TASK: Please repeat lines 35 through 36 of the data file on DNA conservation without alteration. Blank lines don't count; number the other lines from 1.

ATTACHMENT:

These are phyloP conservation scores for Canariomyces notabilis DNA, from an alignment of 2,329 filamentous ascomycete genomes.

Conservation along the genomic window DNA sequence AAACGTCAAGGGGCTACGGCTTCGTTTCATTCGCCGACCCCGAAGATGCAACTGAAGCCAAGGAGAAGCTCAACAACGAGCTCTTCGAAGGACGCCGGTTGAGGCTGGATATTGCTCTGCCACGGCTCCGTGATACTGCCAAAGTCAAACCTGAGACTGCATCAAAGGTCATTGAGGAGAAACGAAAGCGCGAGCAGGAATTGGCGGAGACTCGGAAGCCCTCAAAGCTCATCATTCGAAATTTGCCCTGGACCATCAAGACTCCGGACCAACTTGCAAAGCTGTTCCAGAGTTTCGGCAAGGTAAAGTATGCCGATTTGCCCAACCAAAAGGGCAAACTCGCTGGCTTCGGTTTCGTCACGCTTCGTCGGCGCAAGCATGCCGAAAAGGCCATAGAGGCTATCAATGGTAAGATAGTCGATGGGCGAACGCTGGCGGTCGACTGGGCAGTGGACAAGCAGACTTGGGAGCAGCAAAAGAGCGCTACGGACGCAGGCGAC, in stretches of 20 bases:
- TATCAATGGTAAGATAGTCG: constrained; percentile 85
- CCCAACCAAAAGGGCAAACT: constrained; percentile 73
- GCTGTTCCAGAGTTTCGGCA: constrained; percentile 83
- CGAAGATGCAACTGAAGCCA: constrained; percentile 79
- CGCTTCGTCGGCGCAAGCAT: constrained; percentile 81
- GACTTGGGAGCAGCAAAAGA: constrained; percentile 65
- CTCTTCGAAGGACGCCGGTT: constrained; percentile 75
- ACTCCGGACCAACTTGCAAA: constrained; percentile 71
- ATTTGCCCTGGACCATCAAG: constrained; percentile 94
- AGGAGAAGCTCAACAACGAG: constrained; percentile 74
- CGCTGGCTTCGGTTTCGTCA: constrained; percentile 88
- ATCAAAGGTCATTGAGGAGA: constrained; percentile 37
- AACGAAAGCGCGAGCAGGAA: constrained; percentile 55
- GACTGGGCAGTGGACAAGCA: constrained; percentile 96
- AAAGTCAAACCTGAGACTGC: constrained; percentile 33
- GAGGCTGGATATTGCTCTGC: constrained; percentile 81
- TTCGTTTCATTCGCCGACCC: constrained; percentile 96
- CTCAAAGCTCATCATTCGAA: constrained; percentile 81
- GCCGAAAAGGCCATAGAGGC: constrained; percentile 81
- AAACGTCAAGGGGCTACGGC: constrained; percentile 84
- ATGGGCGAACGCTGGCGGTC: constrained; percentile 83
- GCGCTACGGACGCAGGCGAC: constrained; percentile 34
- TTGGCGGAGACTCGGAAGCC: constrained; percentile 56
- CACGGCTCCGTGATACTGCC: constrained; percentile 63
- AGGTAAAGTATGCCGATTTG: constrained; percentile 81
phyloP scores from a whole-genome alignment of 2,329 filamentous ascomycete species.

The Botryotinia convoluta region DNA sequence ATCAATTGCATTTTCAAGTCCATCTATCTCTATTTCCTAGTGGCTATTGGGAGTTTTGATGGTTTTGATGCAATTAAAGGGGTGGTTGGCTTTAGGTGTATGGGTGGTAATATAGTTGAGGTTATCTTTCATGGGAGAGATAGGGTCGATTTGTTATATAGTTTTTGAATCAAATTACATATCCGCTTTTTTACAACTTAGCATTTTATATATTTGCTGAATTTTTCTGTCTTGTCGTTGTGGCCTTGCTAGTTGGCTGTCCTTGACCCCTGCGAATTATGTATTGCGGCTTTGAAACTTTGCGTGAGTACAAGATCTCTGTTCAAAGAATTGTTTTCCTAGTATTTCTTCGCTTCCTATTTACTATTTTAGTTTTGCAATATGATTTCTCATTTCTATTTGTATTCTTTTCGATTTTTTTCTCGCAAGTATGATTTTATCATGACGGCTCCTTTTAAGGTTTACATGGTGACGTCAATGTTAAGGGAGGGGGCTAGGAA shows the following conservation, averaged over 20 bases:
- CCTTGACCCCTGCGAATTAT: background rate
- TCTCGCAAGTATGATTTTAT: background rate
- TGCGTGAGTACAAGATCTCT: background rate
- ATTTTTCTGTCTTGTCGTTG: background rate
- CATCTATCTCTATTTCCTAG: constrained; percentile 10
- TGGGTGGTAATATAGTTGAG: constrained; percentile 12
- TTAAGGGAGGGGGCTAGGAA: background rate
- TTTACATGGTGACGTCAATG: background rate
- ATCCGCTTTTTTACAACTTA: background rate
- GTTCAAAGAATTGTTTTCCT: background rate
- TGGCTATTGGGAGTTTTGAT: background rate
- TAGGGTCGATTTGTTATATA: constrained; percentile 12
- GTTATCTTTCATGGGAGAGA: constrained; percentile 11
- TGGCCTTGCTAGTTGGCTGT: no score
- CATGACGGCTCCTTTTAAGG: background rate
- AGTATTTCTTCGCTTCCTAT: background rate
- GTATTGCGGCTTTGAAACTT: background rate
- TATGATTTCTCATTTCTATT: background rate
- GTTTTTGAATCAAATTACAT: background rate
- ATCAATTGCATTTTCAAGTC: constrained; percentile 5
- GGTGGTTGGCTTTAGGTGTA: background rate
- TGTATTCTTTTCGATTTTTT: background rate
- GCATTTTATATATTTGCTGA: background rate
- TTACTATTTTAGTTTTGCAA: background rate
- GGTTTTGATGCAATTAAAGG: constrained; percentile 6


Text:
- TGGGTGGTAATATAGTTGAG: constrained; percentile 12
- TTAAGGGAGGGGGCTAGGAA: background rate